Entry # 98
December 19, 2008
Hello Everyone. It’s me Wimsey coming to you from the snowy wonderland that is Manhattan’s fabulous Upper West Side! There is nothing quite as beautiful as Manhattan (and Central and Riverside Parks) when it snows. It’s like being in a touching Christmas movie--one where a magnificent Hound brings tears to the eyes of his humans! And speaking of humans, my human Maria is already assembling the extra Hound control equipment that she will need if she has any hope of staying upright whilst being dragged into snow banks by me. And her friend Elizabeth may finally get to wear at least one of the three pairs of high traction snow boots she got last year for the same purpose. But it will take more than three pairs of boots to control an excited snow loving Hound such as myself! This year the ladies have also purchased some stuff to spray on my paws that is supposed to protect them from the salt and ice on the sidewalks. While this might be a good product in theory, I don’t think the ladies thought through the fact that they will actually have to get me to let them mess with all four of my paws without them sitting on me. I rather think this product might join the nail clippers in the Wimsey Dust Bin of Historically Impermissible Implements.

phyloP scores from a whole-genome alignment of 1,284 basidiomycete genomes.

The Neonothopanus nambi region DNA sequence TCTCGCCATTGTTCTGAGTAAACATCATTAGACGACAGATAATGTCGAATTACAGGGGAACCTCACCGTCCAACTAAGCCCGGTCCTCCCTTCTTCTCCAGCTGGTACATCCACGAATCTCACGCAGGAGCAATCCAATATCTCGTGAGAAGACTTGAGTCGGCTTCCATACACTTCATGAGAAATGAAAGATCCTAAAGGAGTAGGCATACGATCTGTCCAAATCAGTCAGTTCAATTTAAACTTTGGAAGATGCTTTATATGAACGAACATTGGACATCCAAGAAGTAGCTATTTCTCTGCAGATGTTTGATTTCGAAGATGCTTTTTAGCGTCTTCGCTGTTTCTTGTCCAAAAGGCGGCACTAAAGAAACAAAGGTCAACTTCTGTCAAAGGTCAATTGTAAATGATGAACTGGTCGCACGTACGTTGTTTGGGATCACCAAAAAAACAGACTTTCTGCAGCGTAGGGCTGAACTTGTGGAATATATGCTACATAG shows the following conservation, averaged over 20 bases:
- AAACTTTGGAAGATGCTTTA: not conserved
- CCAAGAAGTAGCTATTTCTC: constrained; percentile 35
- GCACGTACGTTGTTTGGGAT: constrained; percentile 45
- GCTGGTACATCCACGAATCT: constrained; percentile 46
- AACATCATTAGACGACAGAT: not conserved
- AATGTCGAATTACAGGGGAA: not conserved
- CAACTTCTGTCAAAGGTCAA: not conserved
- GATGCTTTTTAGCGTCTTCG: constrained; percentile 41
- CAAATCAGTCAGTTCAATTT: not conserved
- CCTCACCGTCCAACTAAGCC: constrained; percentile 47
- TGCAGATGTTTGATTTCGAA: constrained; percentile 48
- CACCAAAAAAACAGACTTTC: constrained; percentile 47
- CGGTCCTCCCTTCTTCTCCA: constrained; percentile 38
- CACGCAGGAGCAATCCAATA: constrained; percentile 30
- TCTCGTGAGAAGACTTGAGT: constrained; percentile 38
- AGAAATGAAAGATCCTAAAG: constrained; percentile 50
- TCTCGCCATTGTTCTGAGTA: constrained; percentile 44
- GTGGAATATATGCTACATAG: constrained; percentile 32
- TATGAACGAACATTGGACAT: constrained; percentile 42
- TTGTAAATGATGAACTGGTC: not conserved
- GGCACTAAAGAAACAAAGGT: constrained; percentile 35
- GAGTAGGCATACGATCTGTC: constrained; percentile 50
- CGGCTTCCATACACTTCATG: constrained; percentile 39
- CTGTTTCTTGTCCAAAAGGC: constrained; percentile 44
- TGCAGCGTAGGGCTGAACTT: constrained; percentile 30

But all this snow puts me in the mood for a lusty chorus of:
Oh, the Hound outside is frightful
But the Hound inside is so delightful (when he is not trying to crush me, shred the newspapers or eat the remote control)
And since we’ve no place to go (its hard to move with a 126 lb, Hound in your lap)
Let it Snow Let it Snow Let it Snow!